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Body dialogues through dance and circus - Interview with Alexander Vantournhout

London International Mime Festival (LIMF) is back early next year to bring contemporary circus, physical theatre, mime, puppetry and live art across London. This 47th edition comprises national premieres and some awaited returns, like Alexander Vantournhout. The Belgian dance and circus artist made his UK debut at the 2016 festival. Six years later, we spoke with Alexander about returning to LIMF and creating Through the Grapevine, an unusual pas-de-deux where two bodies dialogue around one another's strengths and limits.

RR: Through the Grapevine is an unconventional pas-de-deux. What is disruptive about this duet?

Alexander: Traditionally, a pas-de-deux consists of a solo for each dancer, concluding in a duet. But in Through the Grapevine, we are connected all the time. As a result of spending quite some time in the studio, just the two of us. During the Covid crisis and lockdown, we had very little interaction with other people, which made us develop particular habits and move with one another.

RR: This is your seventh creation. What is persisting in your research for this piece, compared to your previous works?

Alexander: I am always interested in talking through the body, with the body talking about subjects one can only express through the body. How can one express love more concretely then with a subtle gesture, a touch, a handshake, a gaze... How can one depict death better than with a body, through movement and stillness? Words often seem to lack, in my opinion. These subjects seem difficult to grasp with words only.

RR: What physical challenges worked as premises to develop Through the Grapevine?

Alexander: We deal with the proportions of the body. Axel, my partner in crime, and I have identical height, nevertheless very different structure. His wingspan is 14cm longer than his height. On the other hand, I have a wingspan shorter than my height, but my neck is longer. Yet, I have a shorter trunk and limbs. Therefore, when standing in front of each other, he can touch me with his hands, while I can barely reach him.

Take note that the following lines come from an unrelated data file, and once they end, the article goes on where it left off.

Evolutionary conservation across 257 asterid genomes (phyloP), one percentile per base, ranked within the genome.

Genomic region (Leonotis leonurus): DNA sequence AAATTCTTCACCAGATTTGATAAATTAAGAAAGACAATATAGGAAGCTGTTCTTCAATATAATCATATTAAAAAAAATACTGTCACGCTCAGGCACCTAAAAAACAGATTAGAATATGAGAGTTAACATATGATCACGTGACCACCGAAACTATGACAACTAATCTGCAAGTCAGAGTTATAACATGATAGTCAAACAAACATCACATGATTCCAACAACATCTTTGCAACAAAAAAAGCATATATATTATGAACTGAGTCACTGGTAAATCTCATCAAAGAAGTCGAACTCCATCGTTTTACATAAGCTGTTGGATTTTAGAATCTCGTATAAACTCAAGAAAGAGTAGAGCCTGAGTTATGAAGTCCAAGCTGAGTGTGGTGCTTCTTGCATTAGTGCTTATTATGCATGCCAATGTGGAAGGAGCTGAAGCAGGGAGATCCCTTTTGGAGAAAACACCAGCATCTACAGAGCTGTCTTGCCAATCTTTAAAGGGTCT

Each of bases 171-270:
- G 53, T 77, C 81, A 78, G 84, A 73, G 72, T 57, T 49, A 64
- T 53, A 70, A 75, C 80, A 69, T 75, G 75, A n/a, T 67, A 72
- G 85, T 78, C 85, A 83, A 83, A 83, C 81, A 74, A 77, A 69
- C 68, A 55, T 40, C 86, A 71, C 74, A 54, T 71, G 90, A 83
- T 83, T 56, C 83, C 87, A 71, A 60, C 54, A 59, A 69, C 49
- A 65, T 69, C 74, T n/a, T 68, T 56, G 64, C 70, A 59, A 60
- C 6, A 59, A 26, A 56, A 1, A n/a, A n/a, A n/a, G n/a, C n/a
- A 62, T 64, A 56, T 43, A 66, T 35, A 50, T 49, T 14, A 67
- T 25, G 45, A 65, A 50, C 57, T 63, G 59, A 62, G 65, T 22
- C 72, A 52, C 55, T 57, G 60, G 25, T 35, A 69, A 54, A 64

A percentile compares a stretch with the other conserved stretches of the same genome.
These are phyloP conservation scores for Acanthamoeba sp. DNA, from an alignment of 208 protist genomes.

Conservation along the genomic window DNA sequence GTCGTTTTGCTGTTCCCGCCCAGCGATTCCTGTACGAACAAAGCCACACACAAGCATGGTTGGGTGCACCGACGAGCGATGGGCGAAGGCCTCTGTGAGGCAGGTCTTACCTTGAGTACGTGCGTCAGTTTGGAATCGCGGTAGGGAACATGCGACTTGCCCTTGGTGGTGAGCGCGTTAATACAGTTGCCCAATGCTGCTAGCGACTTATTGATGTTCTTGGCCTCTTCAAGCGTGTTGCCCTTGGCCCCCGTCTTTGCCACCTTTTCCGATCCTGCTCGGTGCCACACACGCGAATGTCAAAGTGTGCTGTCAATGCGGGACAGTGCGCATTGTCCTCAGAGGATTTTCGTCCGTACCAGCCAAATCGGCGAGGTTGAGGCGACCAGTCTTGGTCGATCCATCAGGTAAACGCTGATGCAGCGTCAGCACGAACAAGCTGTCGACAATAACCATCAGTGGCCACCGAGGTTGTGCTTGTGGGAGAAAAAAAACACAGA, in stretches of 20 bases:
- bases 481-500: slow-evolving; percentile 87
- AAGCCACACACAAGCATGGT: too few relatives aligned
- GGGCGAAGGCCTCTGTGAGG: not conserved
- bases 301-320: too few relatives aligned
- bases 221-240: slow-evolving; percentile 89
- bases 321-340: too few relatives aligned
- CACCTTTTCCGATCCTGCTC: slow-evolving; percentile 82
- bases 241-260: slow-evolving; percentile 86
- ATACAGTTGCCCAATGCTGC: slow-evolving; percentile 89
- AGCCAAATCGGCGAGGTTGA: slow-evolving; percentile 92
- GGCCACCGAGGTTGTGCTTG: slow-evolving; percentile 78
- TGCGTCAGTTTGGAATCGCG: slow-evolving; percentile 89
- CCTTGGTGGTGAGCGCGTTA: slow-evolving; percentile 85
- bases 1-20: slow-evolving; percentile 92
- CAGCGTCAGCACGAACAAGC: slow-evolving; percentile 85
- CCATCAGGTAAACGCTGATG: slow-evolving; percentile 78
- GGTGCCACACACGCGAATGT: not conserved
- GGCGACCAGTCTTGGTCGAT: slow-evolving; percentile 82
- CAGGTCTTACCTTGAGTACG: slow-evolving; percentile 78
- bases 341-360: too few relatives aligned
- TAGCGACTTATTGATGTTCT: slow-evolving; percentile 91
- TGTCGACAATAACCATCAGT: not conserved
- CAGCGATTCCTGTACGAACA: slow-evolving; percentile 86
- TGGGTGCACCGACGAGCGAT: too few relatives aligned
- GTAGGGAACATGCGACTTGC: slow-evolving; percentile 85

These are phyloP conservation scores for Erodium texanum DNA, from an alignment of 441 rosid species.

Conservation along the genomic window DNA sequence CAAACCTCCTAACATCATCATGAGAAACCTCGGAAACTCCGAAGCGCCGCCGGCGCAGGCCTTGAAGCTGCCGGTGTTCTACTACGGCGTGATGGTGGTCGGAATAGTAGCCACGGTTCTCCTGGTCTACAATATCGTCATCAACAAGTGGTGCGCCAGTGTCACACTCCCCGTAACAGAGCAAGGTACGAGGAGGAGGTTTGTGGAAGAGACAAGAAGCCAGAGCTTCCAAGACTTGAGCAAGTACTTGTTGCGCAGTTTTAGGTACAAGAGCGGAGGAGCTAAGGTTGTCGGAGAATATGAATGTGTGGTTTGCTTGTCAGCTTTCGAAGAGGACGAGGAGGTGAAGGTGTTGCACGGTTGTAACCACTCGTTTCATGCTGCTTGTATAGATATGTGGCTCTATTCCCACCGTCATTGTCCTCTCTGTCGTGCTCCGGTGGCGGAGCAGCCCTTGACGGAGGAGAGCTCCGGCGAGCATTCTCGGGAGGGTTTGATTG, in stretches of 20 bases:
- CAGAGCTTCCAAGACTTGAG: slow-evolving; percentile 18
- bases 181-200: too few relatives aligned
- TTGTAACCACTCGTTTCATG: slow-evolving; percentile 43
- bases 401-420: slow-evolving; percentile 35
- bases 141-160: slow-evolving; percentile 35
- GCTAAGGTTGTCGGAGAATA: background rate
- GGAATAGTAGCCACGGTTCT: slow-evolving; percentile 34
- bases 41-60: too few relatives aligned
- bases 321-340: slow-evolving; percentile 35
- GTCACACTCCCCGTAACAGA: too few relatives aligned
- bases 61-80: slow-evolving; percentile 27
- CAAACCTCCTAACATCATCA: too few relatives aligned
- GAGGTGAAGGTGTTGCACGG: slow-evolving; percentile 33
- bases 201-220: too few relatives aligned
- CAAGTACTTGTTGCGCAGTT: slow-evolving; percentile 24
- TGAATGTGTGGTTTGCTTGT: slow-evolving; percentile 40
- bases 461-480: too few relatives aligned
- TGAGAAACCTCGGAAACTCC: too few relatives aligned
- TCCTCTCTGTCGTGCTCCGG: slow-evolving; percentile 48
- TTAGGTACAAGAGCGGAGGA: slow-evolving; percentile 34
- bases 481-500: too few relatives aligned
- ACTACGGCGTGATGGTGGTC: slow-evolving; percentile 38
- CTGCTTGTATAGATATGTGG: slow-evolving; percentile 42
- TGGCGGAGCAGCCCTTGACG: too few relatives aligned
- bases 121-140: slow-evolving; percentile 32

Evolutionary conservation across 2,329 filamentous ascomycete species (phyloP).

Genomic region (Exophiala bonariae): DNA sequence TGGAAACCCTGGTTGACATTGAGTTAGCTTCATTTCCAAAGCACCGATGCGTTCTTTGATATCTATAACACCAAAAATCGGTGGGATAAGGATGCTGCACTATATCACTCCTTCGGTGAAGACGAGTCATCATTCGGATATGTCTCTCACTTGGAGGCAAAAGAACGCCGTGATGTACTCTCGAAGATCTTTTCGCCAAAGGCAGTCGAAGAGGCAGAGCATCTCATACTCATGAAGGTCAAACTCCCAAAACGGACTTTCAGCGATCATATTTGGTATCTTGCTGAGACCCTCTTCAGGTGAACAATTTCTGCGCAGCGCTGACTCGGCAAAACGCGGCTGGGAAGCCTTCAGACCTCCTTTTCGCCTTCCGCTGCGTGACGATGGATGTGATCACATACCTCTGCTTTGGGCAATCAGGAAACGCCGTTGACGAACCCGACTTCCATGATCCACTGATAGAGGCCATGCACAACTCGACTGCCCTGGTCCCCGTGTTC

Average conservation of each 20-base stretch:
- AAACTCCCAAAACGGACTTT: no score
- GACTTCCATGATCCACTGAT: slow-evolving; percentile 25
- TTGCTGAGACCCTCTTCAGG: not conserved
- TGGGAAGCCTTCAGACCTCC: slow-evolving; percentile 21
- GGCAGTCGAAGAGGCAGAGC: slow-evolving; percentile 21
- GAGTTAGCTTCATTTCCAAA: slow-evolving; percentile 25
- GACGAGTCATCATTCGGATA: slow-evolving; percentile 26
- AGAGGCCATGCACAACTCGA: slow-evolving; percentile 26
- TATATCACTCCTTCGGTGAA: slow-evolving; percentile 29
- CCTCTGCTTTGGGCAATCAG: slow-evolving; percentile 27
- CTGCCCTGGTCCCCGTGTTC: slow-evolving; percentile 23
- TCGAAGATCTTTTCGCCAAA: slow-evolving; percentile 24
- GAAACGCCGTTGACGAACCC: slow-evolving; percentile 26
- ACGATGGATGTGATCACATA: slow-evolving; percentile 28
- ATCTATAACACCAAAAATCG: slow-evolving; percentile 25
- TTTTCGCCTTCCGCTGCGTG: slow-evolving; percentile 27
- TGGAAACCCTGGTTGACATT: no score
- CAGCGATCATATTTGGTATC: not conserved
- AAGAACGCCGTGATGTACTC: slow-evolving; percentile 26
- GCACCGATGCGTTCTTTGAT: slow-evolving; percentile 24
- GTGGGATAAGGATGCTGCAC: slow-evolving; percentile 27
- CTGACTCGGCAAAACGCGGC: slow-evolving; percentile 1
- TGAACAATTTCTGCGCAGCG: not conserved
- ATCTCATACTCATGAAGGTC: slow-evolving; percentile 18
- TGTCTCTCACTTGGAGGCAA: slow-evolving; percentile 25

The challenge was to make movement material deriving from this subject, creating agency from the concept of disproportions. Axel guides from the limbs as he has more reach. I can take the lead when the movement initiates from the torso or head. We had to reset our instincts about initiating movement. We needed to repattern the leading-following. Furthermore, what seemed so obvious to us - these differences in proportions - were not that easy to read for the spectator. So, how to extrapolate this nerdy body research was a big challenge.

RR: Physical contact is central in this performance. Is touch guiding the narrative, or is it just an element?

Alexander: During the creation process, we held on to this pas-de-deux concept and also developed some solo material. Lockdown was such a rupture that we felt that, on this project, we had to be fifty-five minutes in touch. We are always connected, interrelated, in balance, or balancing, presenting the spectator with one body that consists of two heads.

RR: What is the word that sums up the aesthetics of Through the Grapevine?

Alexander: Symmetry, in every way one can imagine. It’s present in the scenography, as well as in our choreography. We flux from point symmetry to radial symmetry to pseudo bilateral symmetry - just like a lobster with one big arm and a shorter arm symmetry on the vertical and horizontal line. It has been an obsession to lift and be lifted symmetrically, to distribute the roles in the creation equally, and to fully communicate the different proportions of our bodies. We need the symmetry to make that clear.

RR: How do dance and circus languages complete each other?

Alexander: Dance offers thinking to choreograph, remember, count and derive all possibilities from one single movement logarithm. Circus and acrobatics enhance exploring the vertical line and the freedom to go upside down. It gives perseverance in the practice to repeat the same thing over and over.

RR: You made your UK's debut at the London International Mime Festival in 2016. What are you most excited about returning to the festival?

Alexander: I remember the audience gave me direct feedback, like being surprised and verbalizing it during the show and more extensively feedback afterwards. This was both a surprise and encouragement for the next performances.

RR: What shouldn't people miss at LIMF 2023?

Alexander: Many emerging young artists who showed their work in London Mime are now the big names of today. In this way, the festival is somehow prophetic. As this edition is now full of its magnitude again, after the pandemic years, the programmers Helen and Joseph had three years to prospect. I look forward to probably one of the best London Mime Festivals editions.

London International Mime Festival will run between the 16th of January and the 5th of February 2023, in multiple venues across London. You can find out more about the programme here.

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